The Kilimanjaro Climb- Day 1 and Day 2
My arrival to the Springlands Hotel in Moshi, Tanzania (the base for Mt. Kilimanjaro climbers) was a day earlier than our group meeting. The plan was to relax and get together all my climbing gear. I rented a parka (the bright green blob coat), hiking poles, a giant bag for the porter to carry my stuff, and big puffy mittens. Guests at the hotel were either starting their Kilimanjaro climb or just climbed down. Those who just climbed down were a wealth of information and distress as most of the stories were not good.
One guy mentioned that his wife had hypothermia at the top which led to my realization that my layers of sweaters and raincoats were probably not good enough, hence my giant green blob coat rental. I also overheard a kind of a twerpy guy who needed to tell his friends via Skype over and over about his hellish climb. What I gathered was not to worry about Day 1 because it was the easiest but to fear Day 2; which was the hardest day. Did I mention he was a twerp and should have realized he was not a good source of information?!
Day 1 started at the Machame Route gate. We took a lot of photos while we all signed in the logbook and our group leader prepared our porters.
Check out that sexy trekking outfit:
The porters will carry quite heavy loads (around 20 kgs or 44 lbs.) up the mountain every day while we just have to carry ourselves and our daypacks. We were allowed to bring 15 kilograms of personal stuff maximum- I weighed in at 12 kgs. (pat on the back)
After an hour of checking in we set off for the day’s Kilimanjaro climb. We were to ascend from 1800 meters to about 2900 meters through the rainforest in about 6 hours (with breaks). The trail today was clear cut paths that could get muddy if you are there during rainy season. It was very dry for us so that was nice. No gators necessary.
The altitude and hike itself doesn’t seem like much but it was enough to make me want to turn around and call it done. Day 1 was by far my hardest day (besides summit night). I immediately had altitude sickness, desperately wanted to either vomit or pass out, and was ravenous for a granola bar I forgot to put in my daypack (rookie move Andrea!). For me altitude sickness felt like you drank whiskey the night before on an empty stomach- it was a bad hangover. Headache, stomach in knots, nauseous, all those fun hangover things! My group didn’t know me very well yet and probably thought I was the weak link. That day I sure was. I walked in the back of the group (although we were all together), did not speak, and just grunted if someone needed a response to a question. Friendly and outgoing I was not.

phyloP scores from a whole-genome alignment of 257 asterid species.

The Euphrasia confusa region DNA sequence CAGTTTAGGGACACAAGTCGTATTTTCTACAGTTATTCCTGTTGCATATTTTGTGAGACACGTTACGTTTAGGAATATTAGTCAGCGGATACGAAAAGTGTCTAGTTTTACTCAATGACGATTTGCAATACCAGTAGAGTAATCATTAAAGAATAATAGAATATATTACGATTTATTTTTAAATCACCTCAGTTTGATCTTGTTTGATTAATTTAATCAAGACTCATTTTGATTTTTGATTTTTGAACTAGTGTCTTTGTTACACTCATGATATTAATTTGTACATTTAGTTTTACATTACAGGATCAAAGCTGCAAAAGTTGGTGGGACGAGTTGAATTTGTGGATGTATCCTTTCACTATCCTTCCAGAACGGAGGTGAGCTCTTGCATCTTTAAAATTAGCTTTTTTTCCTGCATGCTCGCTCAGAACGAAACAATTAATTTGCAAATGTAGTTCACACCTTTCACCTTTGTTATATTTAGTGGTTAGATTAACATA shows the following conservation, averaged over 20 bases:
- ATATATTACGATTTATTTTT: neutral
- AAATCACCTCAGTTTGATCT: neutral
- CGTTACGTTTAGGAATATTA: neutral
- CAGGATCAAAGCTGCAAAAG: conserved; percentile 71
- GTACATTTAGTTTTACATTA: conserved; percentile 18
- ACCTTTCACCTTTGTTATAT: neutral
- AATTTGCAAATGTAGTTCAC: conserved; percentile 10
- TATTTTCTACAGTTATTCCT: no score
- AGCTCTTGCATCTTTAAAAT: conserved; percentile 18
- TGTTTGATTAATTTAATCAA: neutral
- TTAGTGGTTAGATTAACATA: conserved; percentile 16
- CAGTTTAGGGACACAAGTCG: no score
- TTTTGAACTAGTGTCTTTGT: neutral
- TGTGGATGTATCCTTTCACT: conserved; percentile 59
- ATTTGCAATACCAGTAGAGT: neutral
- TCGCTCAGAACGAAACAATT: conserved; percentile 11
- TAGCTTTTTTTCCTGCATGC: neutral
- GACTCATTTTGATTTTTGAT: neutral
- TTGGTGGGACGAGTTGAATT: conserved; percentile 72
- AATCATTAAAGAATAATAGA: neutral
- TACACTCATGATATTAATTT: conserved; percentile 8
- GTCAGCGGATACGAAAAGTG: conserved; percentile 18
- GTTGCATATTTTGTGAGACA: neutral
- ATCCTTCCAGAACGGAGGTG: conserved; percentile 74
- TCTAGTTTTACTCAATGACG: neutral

Also, altitude sick Andrea does not take out her camera for pictures either. Oops!
We did make it to camp before dinner and I promptly took an hour nap and took more of my altitude sickness acclimatization pills- Diamox. I love Diamox! After my hour nap and Diamox hit, I was as good as new (pretty much)- ready to take on Kilimanjaro!
(day 2 smiles- I’m not sick anymore!)
Day 2- the hard day (supposedly) was so much easier than Day 1! It could be because my altitude sickness cleared up and the views were getting better and better. We are way above the clouds at this point which made for a sunny, warmish hike. It was gorgeous.
Our campsite that night had a beautiful sunset.
Tentland, Night 2
Temperatures are falling at night past freezing and I’ve taken to sleeping in long johns, long sleeves, warm sweater, thick socks, and my ski hat. Even then I barely slept because 1) my feet were so cold (even in socks) tucked away in my super-warm sleeping bag and 2) the mattress pads that they assured us would be comfortable are giving me bruises on my hips whenever I roll on my side. Every 20 minutes I have to switch sides (apparently I’m not a good back sleeper).
But the views are getting prettier! Up, up, up we go!